With my father dying at the tender age of 56, I came to the craft knowing that life is short.  That while I could always make more money, I could never make more time.  And bottom line?  We don't know how long we have, anyway.

When I ran into an obstacle - whatever that might be - the question was - is this going to take more time than it is worth to fix?  If so, then remove it and move on.

I know, I know, not everyone has money to buy more yarn.  I was, after all, a starving artist for 4 plus decades.  Money was always, always, tight.  But saving a few dollars in yarn preventing me from putting my time and effort into creating something that I could sell?  Writing an article I would get paid for?  The yarn got sacrificed.  Because I could always get more of that.

Some people hang on to a project because they have a notion that they are not allowed to 'fail' so they must pull a success out of a situation.  Sometimes people have been told that mistakes are not allowed, so they have to fix what is going wrong.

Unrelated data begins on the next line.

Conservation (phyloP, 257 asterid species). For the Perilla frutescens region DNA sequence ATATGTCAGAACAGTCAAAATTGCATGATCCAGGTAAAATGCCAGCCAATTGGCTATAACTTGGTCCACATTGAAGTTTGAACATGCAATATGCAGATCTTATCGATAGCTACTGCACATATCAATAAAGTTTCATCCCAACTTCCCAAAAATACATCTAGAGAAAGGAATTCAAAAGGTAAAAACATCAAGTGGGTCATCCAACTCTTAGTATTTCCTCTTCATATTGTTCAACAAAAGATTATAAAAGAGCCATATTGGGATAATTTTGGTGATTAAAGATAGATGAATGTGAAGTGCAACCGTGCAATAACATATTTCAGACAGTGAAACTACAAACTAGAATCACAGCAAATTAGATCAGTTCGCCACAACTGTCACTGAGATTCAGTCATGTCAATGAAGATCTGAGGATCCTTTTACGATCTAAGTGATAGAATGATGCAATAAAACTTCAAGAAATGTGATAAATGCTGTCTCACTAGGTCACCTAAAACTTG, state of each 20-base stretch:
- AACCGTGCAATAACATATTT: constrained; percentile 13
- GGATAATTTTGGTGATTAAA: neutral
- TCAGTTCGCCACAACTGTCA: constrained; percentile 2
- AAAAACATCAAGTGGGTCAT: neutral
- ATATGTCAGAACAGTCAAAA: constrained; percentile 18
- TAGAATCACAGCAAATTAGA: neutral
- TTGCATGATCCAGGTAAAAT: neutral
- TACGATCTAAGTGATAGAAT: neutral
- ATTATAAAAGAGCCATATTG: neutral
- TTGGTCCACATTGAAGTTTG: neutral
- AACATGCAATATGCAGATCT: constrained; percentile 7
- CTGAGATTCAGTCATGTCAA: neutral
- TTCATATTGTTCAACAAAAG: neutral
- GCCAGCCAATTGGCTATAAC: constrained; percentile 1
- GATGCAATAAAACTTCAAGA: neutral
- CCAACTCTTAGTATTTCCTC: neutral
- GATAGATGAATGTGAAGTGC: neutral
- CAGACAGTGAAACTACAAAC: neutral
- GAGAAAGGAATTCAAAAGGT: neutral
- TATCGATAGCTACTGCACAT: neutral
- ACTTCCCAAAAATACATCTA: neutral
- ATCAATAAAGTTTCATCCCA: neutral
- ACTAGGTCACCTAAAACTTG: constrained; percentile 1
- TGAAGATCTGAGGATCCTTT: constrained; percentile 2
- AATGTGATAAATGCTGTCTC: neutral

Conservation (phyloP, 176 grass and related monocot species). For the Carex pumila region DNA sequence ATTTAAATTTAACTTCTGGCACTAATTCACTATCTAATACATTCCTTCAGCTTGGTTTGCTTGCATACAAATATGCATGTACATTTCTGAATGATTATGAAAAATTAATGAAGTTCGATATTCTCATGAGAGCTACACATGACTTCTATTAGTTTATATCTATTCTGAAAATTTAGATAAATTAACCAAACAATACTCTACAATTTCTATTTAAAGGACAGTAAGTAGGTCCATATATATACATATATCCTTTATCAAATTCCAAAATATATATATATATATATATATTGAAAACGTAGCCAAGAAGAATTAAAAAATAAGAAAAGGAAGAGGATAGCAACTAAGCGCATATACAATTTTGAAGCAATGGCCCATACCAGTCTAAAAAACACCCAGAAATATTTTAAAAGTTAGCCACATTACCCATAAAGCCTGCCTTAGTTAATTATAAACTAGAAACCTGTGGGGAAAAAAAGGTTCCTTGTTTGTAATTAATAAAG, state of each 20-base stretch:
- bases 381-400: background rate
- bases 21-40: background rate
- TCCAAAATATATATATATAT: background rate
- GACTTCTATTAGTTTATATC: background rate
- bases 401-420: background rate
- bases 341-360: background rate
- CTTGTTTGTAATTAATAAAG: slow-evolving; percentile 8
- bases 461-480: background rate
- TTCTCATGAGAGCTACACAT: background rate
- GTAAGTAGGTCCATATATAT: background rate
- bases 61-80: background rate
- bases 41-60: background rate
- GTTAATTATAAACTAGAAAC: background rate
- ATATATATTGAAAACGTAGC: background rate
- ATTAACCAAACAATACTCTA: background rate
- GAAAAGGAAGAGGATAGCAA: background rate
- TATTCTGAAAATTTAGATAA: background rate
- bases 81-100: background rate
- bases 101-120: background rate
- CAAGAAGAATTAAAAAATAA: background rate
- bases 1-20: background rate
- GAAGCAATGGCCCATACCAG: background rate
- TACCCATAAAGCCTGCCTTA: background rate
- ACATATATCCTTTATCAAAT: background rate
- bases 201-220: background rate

But what if the problem isn't with them, their processes or anything else they can control?

Like the silk warp I was working on in January.  I wove one scarf, then something called my attention away from the studio for a week.  A week during which time humidity dropped like a stone.  And I hadn't released the tension on the silk warp because I was going to get right back to it.  And then I didn't.

When I came back to the loom - same warp, same weave structure - threads began to break.  And break.  And the selvedges were no longer behaving.  I might have been able to weave the second scarf, but it would have taken me days.  And I didn't have days.  I was on deadline to submit the article.